SHERMAN, TX - Tuesday at midnight the Grayson County burn ban will expire.
More than three months ago, Grayson County Commissioners approved a burn ban in the county. Tuesday they reconsidered the ban based on a policy they created in July.
On July 11th, the Grayson County Commissioners Court decided that anytime the Keetch-Byram drought index is more than 600, they would consider a burn ban. Tuesday the index was below 600 for the first time in months.
"We are releasing the burn ban. It will die naturally at midnight."
The Grayson County Commissioners court voted unanimously to let the current burn ban expire, since the Keetch-Byram Drought Index today was below 600 and forecast to stay there for the next two weeks.
"We look at it everyday and the policy of the court now is that if it gets over 600 again it will be right back on their agenda and they will reconsider it," said Director of Emergency Management Sarah Somers. Somers also said 13 of the 19 fire departments were in favor of lifting the burn ban.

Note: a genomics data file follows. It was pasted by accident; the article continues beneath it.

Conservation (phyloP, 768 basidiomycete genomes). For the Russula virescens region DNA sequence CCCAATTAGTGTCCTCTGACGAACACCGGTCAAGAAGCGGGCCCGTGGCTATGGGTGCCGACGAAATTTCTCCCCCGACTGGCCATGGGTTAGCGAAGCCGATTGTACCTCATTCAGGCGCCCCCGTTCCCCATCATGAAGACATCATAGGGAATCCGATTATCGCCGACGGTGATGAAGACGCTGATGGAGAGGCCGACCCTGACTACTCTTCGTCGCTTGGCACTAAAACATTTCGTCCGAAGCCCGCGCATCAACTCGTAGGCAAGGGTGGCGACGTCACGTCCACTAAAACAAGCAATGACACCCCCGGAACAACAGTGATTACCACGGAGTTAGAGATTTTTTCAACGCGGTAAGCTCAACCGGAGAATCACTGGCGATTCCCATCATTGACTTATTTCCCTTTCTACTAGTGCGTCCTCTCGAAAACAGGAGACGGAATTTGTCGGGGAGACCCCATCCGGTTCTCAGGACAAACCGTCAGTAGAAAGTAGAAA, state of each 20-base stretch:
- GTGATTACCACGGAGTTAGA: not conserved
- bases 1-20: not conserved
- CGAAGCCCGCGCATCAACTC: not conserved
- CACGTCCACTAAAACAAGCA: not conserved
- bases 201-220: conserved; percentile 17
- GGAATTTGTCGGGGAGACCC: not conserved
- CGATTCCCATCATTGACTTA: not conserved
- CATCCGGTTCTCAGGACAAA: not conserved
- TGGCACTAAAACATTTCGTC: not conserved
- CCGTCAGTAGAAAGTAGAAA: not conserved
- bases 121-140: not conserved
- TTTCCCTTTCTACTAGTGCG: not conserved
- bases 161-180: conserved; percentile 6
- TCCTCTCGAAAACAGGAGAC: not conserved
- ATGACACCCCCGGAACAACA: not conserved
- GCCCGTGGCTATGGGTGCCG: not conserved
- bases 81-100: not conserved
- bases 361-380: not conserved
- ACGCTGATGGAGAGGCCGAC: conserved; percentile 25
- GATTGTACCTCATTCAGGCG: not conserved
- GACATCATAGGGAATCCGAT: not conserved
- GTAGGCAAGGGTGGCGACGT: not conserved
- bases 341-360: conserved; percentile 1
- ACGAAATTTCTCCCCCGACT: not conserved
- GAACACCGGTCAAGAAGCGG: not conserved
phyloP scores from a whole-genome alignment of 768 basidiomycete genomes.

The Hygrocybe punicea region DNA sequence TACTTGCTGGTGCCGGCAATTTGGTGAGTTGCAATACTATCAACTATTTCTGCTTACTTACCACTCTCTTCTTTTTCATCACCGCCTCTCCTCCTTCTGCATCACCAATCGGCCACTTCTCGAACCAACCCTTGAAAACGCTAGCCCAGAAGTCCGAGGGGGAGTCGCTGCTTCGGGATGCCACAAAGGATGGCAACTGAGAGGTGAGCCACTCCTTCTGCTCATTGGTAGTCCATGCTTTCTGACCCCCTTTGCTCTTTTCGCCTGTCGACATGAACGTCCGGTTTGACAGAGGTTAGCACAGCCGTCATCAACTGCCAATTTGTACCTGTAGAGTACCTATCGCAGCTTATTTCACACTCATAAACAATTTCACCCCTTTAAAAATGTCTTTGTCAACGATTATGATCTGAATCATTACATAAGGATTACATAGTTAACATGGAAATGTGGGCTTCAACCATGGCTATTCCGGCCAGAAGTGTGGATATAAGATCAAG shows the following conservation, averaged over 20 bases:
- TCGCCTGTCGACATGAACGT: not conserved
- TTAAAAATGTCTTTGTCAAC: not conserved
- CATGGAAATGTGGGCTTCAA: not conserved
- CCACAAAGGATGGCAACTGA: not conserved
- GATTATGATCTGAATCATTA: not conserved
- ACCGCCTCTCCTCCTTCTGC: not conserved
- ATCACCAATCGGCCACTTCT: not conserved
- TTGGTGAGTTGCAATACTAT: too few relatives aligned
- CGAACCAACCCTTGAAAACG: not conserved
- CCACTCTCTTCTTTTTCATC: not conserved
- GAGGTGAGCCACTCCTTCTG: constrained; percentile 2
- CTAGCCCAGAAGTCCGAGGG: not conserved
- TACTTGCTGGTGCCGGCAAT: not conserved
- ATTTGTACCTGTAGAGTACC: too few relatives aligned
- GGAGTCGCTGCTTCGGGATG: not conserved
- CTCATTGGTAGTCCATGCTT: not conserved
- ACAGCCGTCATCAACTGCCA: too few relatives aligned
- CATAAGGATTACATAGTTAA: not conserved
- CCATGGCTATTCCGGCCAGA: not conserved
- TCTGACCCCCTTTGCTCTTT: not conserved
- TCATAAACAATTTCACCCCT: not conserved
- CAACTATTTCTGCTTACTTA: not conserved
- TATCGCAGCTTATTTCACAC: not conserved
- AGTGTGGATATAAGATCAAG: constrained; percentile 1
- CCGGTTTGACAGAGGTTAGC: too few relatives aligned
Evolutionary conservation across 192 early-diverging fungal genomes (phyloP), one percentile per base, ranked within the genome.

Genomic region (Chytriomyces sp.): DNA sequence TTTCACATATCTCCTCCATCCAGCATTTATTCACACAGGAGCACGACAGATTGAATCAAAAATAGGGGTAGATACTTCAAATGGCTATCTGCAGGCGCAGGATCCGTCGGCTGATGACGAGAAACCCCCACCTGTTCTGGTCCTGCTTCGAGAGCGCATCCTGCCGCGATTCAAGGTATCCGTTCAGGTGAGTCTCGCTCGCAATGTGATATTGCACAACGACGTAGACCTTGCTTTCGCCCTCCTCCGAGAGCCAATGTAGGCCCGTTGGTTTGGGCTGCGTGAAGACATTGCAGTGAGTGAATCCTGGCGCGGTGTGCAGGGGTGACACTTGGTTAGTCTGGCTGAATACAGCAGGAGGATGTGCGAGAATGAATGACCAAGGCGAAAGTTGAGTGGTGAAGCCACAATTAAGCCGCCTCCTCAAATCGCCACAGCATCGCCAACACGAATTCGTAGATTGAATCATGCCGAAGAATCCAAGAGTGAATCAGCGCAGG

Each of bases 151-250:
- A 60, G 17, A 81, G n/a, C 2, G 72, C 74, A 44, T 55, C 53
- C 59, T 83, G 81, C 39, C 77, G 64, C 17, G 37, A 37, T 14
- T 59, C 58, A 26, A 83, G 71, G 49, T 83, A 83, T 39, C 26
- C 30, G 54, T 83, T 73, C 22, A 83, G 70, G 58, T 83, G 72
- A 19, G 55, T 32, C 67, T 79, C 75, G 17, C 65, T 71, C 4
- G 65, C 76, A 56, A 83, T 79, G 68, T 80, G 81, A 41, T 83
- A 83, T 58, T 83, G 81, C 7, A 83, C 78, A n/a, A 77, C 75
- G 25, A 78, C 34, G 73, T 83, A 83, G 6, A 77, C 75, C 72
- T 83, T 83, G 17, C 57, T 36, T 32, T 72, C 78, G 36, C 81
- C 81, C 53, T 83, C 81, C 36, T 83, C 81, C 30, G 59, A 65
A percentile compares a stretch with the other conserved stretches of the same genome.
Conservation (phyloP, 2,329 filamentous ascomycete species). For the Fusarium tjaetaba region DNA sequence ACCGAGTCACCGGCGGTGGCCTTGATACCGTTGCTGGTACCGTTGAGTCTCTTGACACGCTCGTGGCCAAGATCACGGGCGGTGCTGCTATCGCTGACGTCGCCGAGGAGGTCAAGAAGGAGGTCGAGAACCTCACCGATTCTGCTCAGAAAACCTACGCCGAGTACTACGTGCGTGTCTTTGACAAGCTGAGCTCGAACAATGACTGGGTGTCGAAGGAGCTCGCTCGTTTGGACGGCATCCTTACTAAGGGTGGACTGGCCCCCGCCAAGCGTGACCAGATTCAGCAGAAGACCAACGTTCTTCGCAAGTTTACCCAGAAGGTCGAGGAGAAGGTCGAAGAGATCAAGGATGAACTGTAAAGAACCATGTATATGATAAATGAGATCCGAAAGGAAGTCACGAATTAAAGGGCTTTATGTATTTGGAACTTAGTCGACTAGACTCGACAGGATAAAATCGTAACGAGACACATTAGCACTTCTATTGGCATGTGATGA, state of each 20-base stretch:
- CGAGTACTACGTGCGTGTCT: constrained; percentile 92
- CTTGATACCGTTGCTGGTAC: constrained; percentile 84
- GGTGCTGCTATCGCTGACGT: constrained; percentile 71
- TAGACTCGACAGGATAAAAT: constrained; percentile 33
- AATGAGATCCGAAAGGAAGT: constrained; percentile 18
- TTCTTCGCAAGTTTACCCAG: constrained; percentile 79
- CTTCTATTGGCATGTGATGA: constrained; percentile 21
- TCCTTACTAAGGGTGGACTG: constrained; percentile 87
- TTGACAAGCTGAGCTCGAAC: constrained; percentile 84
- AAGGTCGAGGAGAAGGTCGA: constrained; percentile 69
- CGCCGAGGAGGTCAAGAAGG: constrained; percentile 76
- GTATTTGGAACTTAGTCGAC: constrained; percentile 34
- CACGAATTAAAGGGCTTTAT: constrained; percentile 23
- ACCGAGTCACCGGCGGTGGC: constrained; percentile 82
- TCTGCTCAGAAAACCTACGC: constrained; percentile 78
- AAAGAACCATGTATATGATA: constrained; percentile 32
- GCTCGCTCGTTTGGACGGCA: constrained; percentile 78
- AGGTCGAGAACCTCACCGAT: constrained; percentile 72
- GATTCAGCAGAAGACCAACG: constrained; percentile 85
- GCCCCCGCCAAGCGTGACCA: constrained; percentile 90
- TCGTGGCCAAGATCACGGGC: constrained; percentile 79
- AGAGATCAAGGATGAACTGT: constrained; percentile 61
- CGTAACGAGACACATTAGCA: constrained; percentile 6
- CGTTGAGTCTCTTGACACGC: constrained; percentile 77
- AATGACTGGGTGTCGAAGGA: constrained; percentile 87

Dozens of fires burned across Grayson County over the summer. All the more reason Sherman Fire Chief Jeff Jones said residents should still be aware of the weather conditions. "Obviously today is a good example, humidity is a little low and the winds are up. So even without a burn ban people need to use caution."
And more importantly, know both state and county regulations about outdoor burning. Somers said, "you can't burn anything anytime anywhere. You need to be sure and get educated."
"There is a state law that does not allow burning at night," said Waldrip.
Jones said there are residents who have been waiting months to burn, but the court had to do what was best for Grayson County. "We have to set some realistic parameters based on the weather conditions and the fire conditions. And that's exactly what the commissioners had done by imposing the burn ban."
Somers said 75 percent of the public was against lifting the burn ban. It's also important to note that you will be held liable if a fire you start damages the property of others. Although the ban lifts at midnight on Tuesday, Texas state law says you cannot burn until one hour after sunrise.